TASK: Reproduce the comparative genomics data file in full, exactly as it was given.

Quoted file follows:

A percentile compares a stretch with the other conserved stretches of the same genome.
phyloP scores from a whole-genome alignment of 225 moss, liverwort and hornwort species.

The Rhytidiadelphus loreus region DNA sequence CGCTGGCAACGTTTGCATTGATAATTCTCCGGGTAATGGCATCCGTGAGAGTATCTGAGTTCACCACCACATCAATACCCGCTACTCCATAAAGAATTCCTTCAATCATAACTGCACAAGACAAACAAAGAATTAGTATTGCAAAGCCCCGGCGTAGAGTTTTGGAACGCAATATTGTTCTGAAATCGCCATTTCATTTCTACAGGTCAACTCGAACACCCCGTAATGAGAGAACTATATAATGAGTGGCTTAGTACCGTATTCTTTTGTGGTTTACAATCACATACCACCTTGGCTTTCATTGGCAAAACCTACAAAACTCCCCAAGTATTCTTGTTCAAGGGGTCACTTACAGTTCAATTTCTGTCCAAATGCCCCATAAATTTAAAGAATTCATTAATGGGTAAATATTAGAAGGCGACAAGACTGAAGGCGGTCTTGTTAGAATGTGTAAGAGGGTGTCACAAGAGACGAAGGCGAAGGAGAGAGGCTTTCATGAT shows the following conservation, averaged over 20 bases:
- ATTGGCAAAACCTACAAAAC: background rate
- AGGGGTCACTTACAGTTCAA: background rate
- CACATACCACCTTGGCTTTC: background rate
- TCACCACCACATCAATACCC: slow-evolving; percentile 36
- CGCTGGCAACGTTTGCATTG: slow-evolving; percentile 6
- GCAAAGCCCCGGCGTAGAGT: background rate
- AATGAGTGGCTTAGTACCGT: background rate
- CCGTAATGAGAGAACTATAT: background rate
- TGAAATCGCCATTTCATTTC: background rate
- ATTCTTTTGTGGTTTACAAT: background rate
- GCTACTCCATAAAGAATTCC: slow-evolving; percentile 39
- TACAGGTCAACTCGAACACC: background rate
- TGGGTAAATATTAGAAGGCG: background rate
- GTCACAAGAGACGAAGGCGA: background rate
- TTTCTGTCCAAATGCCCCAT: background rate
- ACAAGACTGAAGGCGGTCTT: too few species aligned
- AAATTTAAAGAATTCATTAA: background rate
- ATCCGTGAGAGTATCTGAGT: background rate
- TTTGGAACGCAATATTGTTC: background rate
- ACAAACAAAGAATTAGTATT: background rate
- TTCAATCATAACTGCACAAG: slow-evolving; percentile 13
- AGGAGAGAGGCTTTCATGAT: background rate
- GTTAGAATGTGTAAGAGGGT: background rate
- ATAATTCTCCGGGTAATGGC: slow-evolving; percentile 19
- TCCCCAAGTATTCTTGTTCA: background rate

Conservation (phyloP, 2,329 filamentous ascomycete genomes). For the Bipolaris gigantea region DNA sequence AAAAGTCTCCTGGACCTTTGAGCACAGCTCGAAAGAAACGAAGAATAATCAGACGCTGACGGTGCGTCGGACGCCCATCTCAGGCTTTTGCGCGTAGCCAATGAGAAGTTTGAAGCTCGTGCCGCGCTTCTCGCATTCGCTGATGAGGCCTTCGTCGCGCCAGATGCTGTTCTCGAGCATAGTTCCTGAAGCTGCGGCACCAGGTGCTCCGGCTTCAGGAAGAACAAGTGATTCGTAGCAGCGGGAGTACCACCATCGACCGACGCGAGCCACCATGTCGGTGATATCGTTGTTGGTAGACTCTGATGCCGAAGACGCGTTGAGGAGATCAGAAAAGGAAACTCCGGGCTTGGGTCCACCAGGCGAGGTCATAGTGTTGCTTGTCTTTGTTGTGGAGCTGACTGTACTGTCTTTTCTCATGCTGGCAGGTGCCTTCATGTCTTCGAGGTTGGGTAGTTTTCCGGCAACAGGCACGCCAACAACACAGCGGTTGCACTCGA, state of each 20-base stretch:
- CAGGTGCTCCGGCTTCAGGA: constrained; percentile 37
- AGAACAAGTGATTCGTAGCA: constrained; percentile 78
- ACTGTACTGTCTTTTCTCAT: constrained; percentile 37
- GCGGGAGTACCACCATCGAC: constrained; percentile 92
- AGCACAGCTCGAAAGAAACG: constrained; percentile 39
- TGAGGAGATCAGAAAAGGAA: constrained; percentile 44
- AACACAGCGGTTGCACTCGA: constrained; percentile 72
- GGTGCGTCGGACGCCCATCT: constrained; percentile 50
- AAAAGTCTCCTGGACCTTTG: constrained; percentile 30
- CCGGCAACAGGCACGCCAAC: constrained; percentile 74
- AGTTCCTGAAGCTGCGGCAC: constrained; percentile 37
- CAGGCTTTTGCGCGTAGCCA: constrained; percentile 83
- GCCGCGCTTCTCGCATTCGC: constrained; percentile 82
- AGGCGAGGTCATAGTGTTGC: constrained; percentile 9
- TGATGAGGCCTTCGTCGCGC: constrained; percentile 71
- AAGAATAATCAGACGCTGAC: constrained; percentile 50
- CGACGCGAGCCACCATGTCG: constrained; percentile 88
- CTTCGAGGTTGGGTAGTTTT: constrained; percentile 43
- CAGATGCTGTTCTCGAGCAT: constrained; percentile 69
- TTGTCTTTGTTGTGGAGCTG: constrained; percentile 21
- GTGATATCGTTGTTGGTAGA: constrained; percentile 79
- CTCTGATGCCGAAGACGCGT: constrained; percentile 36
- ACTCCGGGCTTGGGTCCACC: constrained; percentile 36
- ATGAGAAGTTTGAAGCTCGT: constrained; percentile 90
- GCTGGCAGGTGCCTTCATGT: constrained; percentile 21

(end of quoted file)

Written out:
A percentile compares a stretch with the other conserved stretches of the same genome.
phyloP scores from a whole-genome alignment of 225 moss, liverwort and hornwort species.

The Rhytidiadelphus loreus region DNA sequence CGCTGGCAACGTTTGCATTGATAATTCTCCGGGTAATGGCATCCGTGAGAGTATCTGAGTTCACCACCACATCAATACCCGCTACTCCATAAAGAATTCCTTCAATCATAACTGCACAAGACAAACAAAGAATTAGTATTGCAAAGCCCCGGCGTAGAGTTTTGGAACGCAATATTGTTCTGAAATCGCCATTTCATTTCTACAGGTCAACTCGAACACCCCGTAATGAGAGAACTATATAATGAGTGGCTTAGTACCGTATTCTTTTGTGGTTTACAATCACATACCACCTTGGCTTTCATTGGCAAAACCTACAAAACTCCCCAAGTATTCTTGTTCAAGGGGTCACTTACAGTTCAATTTCTGTCCAAATGCCCCATAAATTTAAAGAATTCATTAATGGGTAAATATTAGAAGGCGACAAGACTGAAGGCGGTCTTGTTAGAATGTGTAAGAGGGTGTCACAAGAGACGAAGGCGAAGGAGAGAGGCTTTCATGAT shows the following conservation, averaged over 20 bases:
- ATTGGCAAAACCTACAAAAC: background rate
- AGGGGTCACTTACAGTTCAA: background rate
- CACATACCACCTTGGCTTTC: background rate
- TCACCACCACATCAATACCC: slow-evolving; percentile 36
- CGCTGGCAACGTTTGCATTG: slow-evolving; percentile 6
- GCAAAGCCCCGGCGTAGAGT: background rate
- AATGAGTGGCTTAGTACCGT: background rate
- CCGTAATGAGAGAACTATAT: background rate
- TGAAATCGCCATTTCATTTC: background rate
- ATTCTTTTGTGGTTTACAAT: background rate
- GCTACTCCATAAAGAATTCC: slow-evolving; percentile 39
- TACAGGTCAACTCGAACACC: background rate
- TGGGTAAATATTAGAAGGCG: background rate
- GTCACAAGAGACGAAGGCGA: background rate
- TTTCTGTCCAAATGCCCCAT: background rate
- ACAAGACTGAAGGCGGTCTT: too few species aligned
- AAATTTAAAGAATTCATTAA: background rate
- ATCCGTGAGAGTATCTGAGT: background rate
- TTTGGAACGCAATATTGTTC: background rate
- ACAAACAAAGAATTAGTATT: background rate
- TTCAATCATAACTGCACAAG: slow-evolving; percentile 13
- AGGAGAGAGGCTTTCATGAT: background rate
- GTTAGAATGTGTAAGAGGGT: background rate
- ATAATTCTCCGGGTAATGGC: slow-evolving; percentile 19
- TCCCCAAGTATTCTTGTTCA: background rate

Conservation (phyloP, 2,329 filamentous ascomycete genomes). For the Bipolaris gigantea region DNA sequence AAAAGTCTCCTGGACCTTTGAGCACAGCTCGAAAGAAACGAAGAATAATCAGACGCTGACGGTGCGTCGGACGCCCATCTCAGGCTTTTGCGCGTAGCCAATGAGAAGTTTGAAGCTCGTGCCGCGCTTCTCGCATTCGCTGATGAGGCCTTCGTCGCGCCAGATGCTGTTCTCGAGCATAGTTCCTGAAGCTGCGGCACCAGGTGCTCCGGCTTCAGGAAGAACAAGTGATTCGTAGCAGCGGGAGTACCACCATCGACCGACGCGAGCCACCATGTCGGTGATATCGTTGTTGGTAGACTCTGATGCCGAAGACGCGTTGAGGAGATCAGAAAAGGAAACTCCGGGCTTGGGTCCACCAGGCGAGGTCATAGTGTTGCTTGTCTTTGTTGTGGAGCTGACTGTACTGTCTTTTCTCATGCTGGCAGGTGCCTTCATGTCTTCGAGGTTGGGTAGTTTTCCGGCAACAGGCACGCCAACAACACAGCGGTTGCACTCGA, state of each 20-base stretch:
- CAGGTGCTCCGGCTTCAGGA: constrained; percentile 37
- AGAACAAGTGATTCGTAGCA: constrained; percentile 78
- ACTGTACTGTCTTTTCTCAT: constrained; percentile 37
- GCGGGAGTACCACCATCGAC: constrained; percentile 92
- AGCACAGCTCGAAAGAAACG: constrained; percentile 39
- TGAGGAGATCAGAAAAGGAA: constrained; percentile 44
- AACACAGCGGTTGCACTCGA: constrained; percentile 72
- GGTGCGTCGGACGCCCATCT: constrained; percentile 50
- AAAAGTCTCCTGGACCTTTG: constrained; percentile 30
- CCGGCAACAGGCACGCCAAC: constrained; percentile 74
- AGTTCCTGAAGCTGCGGCAC: constrained; percentile 37
- CAGGCTTTTGCGCGTAGCCA: constrained; percentile 83
- GCCGCGCTTCTCGCATTCGC: constrained; percentile 82
- AGGCGAGGTCATAGTGTTGC: constrained; percentile 9
- TGATGAGGCCTTCGTCGCGC: constrained; percentile 71
- AAGAATAATCAGACGCTGAC: constrained; percentile 50
- CGACGCGAGCCACCATGTCG: constrained; percentile 88
- CTTCGAGGTTGGGTAGTTTT: constrained; percentile 43
- CAGATGCTGTTCTCGAGCAT: constrained; percentile 69
- TTGTCTTTGTTGTGGAGCTG: constrained; percentile 21
- GTGATATCGTTGTTGGTAGA: constrained; percentile 79
- CTCTGATGCCGAAGACGCGT: constrained; percentile 36
- ACTCCGGGCTTGGGTCCACC: constrained; percentile 36
- ATGAGAAGTTTGAAGCTCGT: constrained; percentile 90
- GCTGGCAGGTGCCTTCATGT: constrained; percentile 21